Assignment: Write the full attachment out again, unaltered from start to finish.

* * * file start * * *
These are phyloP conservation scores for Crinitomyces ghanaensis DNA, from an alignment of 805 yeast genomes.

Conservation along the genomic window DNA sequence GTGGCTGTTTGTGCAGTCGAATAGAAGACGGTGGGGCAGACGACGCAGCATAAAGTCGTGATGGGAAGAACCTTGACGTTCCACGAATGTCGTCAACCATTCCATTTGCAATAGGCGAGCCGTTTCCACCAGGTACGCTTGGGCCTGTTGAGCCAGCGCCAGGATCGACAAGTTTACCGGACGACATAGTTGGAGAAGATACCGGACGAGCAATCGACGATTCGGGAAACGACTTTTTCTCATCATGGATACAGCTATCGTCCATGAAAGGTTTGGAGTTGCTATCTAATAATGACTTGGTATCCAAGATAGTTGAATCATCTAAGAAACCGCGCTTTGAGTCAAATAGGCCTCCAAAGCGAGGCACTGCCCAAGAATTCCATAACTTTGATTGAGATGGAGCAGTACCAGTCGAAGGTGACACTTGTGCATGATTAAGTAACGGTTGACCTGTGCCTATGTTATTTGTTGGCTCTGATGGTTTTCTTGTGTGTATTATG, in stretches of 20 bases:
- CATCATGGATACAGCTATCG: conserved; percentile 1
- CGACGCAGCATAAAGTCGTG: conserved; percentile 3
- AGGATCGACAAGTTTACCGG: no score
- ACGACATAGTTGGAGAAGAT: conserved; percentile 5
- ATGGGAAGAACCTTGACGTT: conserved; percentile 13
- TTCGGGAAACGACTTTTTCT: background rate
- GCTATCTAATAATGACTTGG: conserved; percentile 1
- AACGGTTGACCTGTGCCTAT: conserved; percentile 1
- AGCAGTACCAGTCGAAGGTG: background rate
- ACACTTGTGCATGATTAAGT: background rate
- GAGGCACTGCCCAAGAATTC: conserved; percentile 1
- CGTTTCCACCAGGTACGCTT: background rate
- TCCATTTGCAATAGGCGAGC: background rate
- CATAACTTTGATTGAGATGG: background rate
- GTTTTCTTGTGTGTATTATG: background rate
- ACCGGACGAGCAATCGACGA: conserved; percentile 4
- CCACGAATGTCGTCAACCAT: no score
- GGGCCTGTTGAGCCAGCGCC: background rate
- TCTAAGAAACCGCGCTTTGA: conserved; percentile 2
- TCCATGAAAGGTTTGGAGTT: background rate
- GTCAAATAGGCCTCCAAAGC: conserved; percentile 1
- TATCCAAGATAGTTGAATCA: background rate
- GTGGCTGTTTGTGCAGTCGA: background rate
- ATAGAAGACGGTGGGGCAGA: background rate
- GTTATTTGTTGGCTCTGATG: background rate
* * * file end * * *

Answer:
These are phyloP conservation scores for Crinitomyces ghanaensis DNA, from an alignment of 805 yeast genomes.

Conservation along the genomic window DNA sequence GTGGCTGTTTGTGCAGTCGAATAGAAGACGGTGGGGCAGACGACGCAGCATAAAGTCGTGATGGGAAGAACCTTGACGTTCCACGAATGTCGTCAACCATTCCATTTGCAATAGGCGAGCCGTTTCCACCAGGTACGCTTGGGCCTGTTGAGCCAGCGCCAGGATCGACAAGTTTACCGGACGACATAGTTGGAGAAGATACCGGACGAGCAATCGACGATTCGGGAAACGACTTTTTCTCATCATGGATACAGCTATCGTCCATGAAAGGTTTGGAGTTGCTATCTAATAATGACTTGGTATCCAAGATAGTTGAATCATCTAAGAAACCGCGCTTTGAGTCAAATAGGCCTCCAAAGCGAGGCACTGCCCAAGAATTCCATAACTTTGATTGAGATGGAGCAGTACCAGTCGAAGGTGACACTTGTGCATGATTAAGTAACGGTTGACCTGTGCCTATGTTATTTGTTGGCTCTGATGGTTTTCTTGTGTGTATTATG, in stretches of 20 bases:
- CATCATGGATACAGCTATCG: conserved; percentile 1
- CGACGCAGCATAAAGTCGTG: conserved; percentile 3
- AGGATCGACAAGTTTACCGG: no score
- ACGACATAGTTGGAGAAGAT: conserved; percentile 5
- ATGGGAAGAACCTTGACGTT: conserved; percentile 13
- TTCGGGAAACGACTTTTTCT: background rate
- GCTATCTAATAATGACTTGG: conserved; percentile 1
- AACGGTTGACCTGTGCCTAT: conserved; percentile 1
- AGCAGTACCAGTCGAAGGTG: background rate
- ACACTTGTGCATGATTAAGT: background rate
- GAGGCACTGCCCAAGAATTC: conserved; percentile 1
- CGTTTCCACCAGGTACGCTT: background rate
- TCCATTTGCAATAGGCGAGC: background rate
- CATAACTTTGATTGAGATGG: background rate
- GTTTTCTTGTGTGTATTATG: background rate
- ACCGGACGAGCAATCGACGA: conserved; percentile 4
- CCACGAATGTCGTCAACCAT: no score
- GGGCCTGTTGAGCCAGCGCC: background rate
- TCTAAGAAACCGCGCTTTGA: conserved; percentile 2
- TCCATGAAAGGTTTGGAGTT: background rate
- GTCAAATAGGCCTCCAAAGC: conserved; percentile 1
- TATCCAAGATAGTTGAATCA: background rate
- GTGGCTGTTTGTGCAGTCGA: background rate
- ATAGAAGACGGTGGGGCAGA: background rate
- GTTATTTGTTGGCTCTGATG: background rate